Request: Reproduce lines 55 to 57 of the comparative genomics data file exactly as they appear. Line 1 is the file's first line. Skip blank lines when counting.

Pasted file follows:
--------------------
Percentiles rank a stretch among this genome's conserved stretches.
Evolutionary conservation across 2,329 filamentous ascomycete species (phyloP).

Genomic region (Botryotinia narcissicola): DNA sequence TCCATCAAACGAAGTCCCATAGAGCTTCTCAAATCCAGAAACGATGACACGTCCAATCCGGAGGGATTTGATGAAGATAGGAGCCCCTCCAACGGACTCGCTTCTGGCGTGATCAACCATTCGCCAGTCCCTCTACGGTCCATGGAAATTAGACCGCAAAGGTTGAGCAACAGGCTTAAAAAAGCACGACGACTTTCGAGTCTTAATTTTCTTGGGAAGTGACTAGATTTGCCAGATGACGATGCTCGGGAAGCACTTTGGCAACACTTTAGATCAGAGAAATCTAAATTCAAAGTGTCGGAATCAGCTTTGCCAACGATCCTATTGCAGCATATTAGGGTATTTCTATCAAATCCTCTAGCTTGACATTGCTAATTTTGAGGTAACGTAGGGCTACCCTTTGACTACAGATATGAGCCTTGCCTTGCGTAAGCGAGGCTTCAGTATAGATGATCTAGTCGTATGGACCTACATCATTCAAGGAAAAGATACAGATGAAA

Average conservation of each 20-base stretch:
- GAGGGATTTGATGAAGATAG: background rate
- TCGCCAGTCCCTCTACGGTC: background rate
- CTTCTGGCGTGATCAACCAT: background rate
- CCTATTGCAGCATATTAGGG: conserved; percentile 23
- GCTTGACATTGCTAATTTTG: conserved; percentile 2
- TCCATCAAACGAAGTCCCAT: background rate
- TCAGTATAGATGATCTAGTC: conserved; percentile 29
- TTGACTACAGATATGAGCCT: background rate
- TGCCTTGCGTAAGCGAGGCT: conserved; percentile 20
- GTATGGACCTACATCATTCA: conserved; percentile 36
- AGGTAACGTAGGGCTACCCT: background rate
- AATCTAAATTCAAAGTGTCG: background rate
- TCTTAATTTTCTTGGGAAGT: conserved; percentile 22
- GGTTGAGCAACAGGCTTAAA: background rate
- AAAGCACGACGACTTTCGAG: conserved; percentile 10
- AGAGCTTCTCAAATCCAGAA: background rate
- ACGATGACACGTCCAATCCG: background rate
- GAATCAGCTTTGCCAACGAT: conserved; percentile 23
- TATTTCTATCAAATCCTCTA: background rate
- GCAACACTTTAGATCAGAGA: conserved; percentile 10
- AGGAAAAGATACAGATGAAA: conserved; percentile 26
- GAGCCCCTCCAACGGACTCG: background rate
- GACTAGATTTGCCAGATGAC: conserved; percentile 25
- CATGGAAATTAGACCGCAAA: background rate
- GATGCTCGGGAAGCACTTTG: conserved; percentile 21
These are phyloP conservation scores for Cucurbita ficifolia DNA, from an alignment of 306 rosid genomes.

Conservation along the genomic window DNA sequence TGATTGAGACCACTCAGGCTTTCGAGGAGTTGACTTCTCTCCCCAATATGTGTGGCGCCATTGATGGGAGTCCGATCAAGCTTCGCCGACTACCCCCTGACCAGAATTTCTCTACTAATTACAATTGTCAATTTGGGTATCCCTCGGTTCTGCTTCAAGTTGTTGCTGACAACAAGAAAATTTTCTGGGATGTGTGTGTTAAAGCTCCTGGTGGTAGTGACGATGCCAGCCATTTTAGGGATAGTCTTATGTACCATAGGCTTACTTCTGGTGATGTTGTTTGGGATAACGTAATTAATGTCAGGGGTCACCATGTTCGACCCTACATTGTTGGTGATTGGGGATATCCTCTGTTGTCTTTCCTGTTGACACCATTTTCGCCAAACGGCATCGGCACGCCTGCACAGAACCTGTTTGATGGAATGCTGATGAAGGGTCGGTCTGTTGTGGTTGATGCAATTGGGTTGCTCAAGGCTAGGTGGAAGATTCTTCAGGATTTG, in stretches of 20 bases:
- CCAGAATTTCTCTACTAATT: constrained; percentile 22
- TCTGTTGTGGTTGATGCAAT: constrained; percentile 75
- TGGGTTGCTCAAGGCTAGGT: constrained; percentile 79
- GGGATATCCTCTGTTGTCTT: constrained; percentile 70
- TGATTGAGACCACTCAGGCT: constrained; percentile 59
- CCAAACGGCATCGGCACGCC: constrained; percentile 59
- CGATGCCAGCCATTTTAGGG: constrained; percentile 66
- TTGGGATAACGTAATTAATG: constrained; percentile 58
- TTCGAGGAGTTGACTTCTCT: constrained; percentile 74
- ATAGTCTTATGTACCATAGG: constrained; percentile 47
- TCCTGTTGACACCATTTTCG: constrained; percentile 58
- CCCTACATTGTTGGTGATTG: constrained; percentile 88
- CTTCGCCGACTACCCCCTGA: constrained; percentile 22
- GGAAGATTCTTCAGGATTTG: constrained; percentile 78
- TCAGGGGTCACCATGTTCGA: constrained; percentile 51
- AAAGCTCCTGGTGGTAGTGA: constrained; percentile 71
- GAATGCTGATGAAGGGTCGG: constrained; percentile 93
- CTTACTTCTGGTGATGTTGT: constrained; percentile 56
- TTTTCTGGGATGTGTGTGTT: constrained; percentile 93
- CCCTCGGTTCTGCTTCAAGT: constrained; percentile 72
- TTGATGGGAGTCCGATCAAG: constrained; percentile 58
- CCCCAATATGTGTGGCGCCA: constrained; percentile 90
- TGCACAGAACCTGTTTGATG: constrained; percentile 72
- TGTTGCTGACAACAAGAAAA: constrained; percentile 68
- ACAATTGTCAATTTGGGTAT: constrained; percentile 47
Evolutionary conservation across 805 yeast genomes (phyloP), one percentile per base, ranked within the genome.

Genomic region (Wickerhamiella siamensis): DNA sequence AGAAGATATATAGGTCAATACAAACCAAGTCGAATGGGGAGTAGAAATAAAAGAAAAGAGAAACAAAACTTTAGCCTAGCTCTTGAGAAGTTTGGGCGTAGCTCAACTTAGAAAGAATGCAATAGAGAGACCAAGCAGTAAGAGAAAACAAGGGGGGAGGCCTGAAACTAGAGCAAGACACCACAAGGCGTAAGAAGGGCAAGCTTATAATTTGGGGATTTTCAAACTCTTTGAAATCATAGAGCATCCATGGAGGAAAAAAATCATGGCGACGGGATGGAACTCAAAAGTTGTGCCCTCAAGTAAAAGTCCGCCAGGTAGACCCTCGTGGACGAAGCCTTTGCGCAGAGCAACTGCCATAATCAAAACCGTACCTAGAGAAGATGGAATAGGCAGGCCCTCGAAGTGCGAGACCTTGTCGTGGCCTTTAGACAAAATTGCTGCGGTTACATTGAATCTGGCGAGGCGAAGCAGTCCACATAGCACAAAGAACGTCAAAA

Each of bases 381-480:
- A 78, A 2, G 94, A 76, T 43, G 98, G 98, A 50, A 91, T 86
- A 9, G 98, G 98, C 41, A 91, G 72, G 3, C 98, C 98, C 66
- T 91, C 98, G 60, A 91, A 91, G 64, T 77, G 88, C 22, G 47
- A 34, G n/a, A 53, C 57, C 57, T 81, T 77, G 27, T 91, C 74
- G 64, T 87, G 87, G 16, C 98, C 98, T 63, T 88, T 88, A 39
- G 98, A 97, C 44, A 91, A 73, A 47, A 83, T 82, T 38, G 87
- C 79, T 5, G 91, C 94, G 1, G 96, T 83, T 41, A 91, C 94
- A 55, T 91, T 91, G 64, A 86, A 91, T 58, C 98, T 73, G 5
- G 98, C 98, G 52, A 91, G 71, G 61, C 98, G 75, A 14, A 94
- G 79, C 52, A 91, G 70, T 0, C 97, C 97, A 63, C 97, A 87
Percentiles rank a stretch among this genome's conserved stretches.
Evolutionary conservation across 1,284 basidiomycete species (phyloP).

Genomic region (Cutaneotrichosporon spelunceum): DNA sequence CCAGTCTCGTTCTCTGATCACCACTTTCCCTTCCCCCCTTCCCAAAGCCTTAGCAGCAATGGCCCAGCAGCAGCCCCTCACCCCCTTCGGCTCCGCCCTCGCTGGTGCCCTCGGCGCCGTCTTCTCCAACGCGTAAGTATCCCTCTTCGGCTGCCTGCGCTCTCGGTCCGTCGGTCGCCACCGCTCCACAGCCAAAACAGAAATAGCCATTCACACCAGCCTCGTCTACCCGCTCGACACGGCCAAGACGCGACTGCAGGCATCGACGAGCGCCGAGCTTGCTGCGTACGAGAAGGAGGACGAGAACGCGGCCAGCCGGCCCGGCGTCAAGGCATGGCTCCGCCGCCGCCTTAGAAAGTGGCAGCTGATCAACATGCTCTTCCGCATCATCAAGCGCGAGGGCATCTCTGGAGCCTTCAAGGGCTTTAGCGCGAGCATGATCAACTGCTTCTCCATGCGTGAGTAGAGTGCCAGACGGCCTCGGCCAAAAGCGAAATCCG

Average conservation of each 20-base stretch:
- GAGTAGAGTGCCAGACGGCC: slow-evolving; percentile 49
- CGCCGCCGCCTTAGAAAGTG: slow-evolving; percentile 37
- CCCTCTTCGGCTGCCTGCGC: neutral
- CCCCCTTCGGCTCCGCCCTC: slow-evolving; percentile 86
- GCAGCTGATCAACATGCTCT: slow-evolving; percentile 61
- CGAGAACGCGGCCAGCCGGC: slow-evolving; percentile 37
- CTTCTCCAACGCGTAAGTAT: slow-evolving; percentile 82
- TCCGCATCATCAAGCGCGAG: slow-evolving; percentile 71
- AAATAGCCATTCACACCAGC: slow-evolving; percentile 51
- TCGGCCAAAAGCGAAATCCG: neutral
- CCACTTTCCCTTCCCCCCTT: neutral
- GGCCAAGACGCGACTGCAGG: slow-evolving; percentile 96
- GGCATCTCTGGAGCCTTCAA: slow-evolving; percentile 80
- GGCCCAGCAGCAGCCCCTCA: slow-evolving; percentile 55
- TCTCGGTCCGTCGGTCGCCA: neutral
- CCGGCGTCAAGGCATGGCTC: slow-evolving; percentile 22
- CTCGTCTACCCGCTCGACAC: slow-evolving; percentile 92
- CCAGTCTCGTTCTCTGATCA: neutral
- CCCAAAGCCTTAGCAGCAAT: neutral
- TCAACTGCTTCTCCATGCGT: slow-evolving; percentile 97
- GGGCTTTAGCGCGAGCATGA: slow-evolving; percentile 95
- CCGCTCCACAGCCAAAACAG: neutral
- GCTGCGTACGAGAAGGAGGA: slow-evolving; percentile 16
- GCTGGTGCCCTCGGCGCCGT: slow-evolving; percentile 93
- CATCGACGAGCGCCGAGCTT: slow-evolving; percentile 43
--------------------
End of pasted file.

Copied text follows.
- TGTTGCTGACAACAAGAAAA: constrained; percentile 68
- ACAATTGTCAATTTGGGTAT: constrained; percentile 47
Evolutionary conservation across 805 yeast genomes (phyloP), one percentile per base, ranked within the genome.